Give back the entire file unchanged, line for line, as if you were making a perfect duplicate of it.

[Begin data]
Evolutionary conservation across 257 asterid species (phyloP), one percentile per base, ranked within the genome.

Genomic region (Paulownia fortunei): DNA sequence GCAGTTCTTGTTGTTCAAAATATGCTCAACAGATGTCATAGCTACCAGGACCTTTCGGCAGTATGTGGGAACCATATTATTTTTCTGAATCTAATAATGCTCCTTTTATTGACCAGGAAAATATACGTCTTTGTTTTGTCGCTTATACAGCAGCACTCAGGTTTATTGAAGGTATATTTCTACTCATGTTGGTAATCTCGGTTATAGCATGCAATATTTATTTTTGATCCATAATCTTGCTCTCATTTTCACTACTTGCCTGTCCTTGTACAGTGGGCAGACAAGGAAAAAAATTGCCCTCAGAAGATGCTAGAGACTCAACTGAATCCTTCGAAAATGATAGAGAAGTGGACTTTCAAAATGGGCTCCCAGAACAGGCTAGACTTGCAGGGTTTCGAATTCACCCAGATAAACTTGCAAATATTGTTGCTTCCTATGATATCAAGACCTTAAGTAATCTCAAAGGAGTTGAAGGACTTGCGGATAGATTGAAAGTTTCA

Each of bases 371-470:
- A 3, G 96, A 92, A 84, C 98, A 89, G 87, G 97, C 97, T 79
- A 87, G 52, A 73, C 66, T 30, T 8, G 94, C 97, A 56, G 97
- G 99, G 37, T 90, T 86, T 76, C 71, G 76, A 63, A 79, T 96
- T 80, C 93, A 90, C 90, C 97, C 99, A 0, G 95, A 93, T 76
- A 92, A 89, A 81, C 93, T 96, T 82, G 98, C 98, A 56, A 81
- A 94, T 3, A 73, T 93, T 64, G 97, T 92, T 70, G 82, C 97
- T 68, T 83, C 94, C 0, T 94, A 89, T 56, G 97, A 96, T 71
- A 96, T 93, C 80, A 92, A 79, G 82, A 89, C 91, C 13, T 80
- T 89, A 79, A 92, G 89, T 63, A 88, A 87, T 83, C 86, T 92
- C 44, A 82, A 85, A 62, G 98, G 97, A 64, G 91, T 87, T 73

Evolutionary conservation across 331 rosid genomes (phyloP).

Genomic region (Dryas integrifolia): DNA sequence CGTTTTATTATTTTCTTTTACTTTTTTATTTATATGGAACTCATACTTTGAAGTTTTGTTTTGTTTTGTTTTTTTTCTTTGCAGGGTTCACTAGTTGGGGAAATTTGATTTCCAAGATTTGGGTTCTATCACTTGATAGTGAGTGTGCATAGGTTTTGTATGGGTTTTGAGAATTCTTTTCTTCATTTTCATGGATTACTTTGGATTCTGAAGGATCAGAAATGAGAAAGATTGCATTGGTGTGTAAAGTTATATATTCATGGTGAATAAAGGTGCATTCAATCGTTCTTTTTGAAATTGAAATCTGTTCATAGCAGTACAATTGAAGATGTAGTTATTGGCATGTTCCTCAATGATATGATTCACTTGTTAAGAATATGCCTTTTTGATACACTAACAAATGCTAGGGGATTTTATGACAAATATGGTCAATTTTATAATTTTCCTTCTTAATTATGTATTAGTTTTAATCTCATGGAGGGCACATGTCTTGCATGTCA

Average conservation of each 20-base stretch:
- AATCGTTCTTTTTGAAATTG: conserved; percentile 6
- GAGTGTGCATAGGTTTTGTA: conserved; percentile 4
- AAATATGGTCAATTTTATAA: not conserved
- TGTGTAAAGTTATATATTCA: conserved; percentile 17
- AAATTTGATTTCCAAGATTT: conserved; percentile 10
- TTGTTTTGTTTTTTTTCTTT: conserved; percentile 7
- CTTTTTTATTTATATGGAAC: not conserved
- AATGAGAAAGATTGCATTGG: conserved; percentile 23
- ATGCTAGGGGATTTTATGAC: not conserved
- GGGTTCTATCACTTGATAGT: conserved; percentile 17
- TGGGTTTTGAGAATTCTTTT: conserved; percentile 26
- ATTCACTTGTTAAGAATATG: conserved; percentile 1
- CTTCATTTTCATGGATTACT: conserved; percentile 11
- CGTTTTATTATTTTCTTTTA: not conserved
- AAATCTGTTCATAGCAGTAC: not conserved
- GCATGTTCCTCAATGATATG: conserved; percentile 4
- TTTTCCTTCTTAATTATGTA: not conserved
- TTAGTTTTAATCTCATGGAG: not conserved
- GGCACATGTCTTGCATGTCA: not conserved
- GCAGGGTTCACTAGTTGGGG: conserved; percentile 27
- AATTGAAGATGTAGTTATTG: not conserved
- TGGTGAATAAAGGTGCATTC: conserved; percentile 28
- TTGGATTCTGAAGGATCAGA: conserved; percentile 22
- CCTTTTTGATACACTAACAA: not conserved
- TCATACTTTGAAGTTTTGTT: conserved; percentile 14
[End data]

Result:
Evolutionary conservation across 257 asterid species (phyloP), one percentile per base, ranked within the genome.

Genomic region (Paulownia fortunei): DNA sequence GCAGTTCTTGTTGTTCAAAATATGCTCAACAGATGTCATAGCTACCAGGACCTTTCGGCAGTATGTGGGAACCATATTATTTTTCTGAATCTAATAATGCTCCTTTTATTGACCAGGAAAATATACGTCTTTGTTTTGTCGCTTATACAGCAGCACTCAGGTTTATTGAAGGTATATTTCTACTCATGTTGGTAATCTCGGTTATAGCATGCAATATTTATTTTTGATCCATAATCTTGCTCTCATTTTCACTACTTGCCTGTCCTTGTACAGTGGGCAGACAAGGAAAAAAATTGCCCTCAGAAGATGCTAGAGACTCAACTGAATCCTTCGAAAATGATAGAGAAGTGGACTTTCAAAATGGGCTCCCAGAACAGGCTAGACTTGCAGGGTTTCGAATTCACCCAGATAAACTTGCAAATATTGTTGCTTCCTATGATATCAAGACCTTAAGTAATCTCAAAGGAGTTGAAGGACTTGCGGATAGATTGAAAGTTTCA

Each of bases 371-470:
- A 3, G 96, A 92, A 84, C 98, A 89, G 87, G 97, C 97, T 79
- A 87, G 52, A 73, C 66, T 30, T 8, G 94, C 97, A 56, G 97
- G 99, G 37, T 90, T 86, T 76, C 71, G 76, A 63, A 79, T 96
- T 80, C 93, A 90, C 90, C 97, C 99, A 0, G 95, A 93, T 76
- A 92, A 89, A 81, C 93, T 96, T 82, G 98, C 98, A 56, A 81
- A 94, T 3, A 73, T 93, T 64, G 97, T 92, T 70, G 82, C 97
- T 68, T 83, C 94, C 0, T 94, A 89, T 56, G 97, A 96, T 71
- A 96, T 93, C 80, A 92, A 79, G 82, A 89, C 91, C 13, T 80
- T 89, A 79, A 92, G 89, T 63, A 88, A 87, T 83, C 86, T 92
- C 44, A 82, A 85, A 62, G 98, G 97, A 64, G 91, T 87, T 73

Evolutionary conservation across 331 rosid genomes (phyloP).

Genomic region (Dryas integrifolia): DNA sequence CGTTTTATTATTTTCTTTTACTTTTTTATTTATATGGAACTCATACTTTGAAGTTTTGTTTTGTTTTGTTTTTTTTCTTTGCAGGGTTCACTAGTTGGGGAAATTTGATTTCCAAGATTTGGGTTCTATCACTTGATAGTGAGTGTGCATAGGTTTTGTATGGGTTTTGAGAATTCTTTTCTTCATTTTCATGGATTACTTTGGATTCTGAAGGATCAGAAATGAGAAAGATTGCATTGGTGTGTAAAGTTATATATTCATGGTGAATAAAGGTGCATTCAATCGTTCTTTTTGAAATTGAAATCTGTTCATAGCAGTACAATTGAAGATGTAGTTATTGGCATGTTCCTCAATGATATGATTCACTTGTTAAGAATATGCCTTTTTGATACACTAACAAATGCTAGGGGATTTTATGACAAATATGGTCAATTTTATAATTTTCCTTCTTAATTATGTATTAGTTTTAATCTCATGGAGGGCACATGTCTTGCATGTCA

Average conservation of each 20-base stretch:
- AATCGTTCTTTTTGAAATTG: conserved; percentile 6
- GAGTGTGCATAGGTTTTGTA: conserved; percentile 4
- AAATATGGTCAATTTTATAA: not conserved
- TGTGTAAAGTTATATATTCA: conserved; percentile 17
- AAATTTGATTTCCAAGATTT: conserved; percentile 10
- TTGTTTTGTTTTTTTTCTTT: conserved; percentile 7
- CTTTTTTATTTATATGGAAC: not conserved
- AATGAGAAAGATTGCATTGG: conserved; percentile 23
- ATGCTAGGGGATTTTATGAC: not conserved
- GGGTTCTATCACTTGATAGT: conserved; percentile 17
- TGGGTTTTGAGAATTCTTTT: conserved; percentile 26
- ATTCACTTGTTAAGAATATG: conserved; percentile 1
- CTTCATTTTCATGGATTACT: conserved; percentile 11
- CGTTTTATTATTTTCTTTTA: not conserved
- AAATCTGTTCATAGCAGTAC: not conserved
- GCATGTTCCTCAATGATATG: conserved; percentile 4
- TTTTCCTTCTTAATTATGTA: not conserved
- TTAGTTTTAATCTCATGGAG: not conserved
- GGCACATGTCTTGCATGTCA: not conserved
- GCAGGGTTCACTAGTTGGGG: conserved; percentile 27
- AATTGAAGATGTAGTTATTG: not conserved
- TGGTGAATAAAGGTGCATTC: conserved; percentile 28
- TTGGATTCTGAAGGATCAGA: conserved; percentile 22
- CCTTTTTGATACACTAACAA: not conserved
- TCATACTTTGAAGTTTTGTT: conserved; percentile 14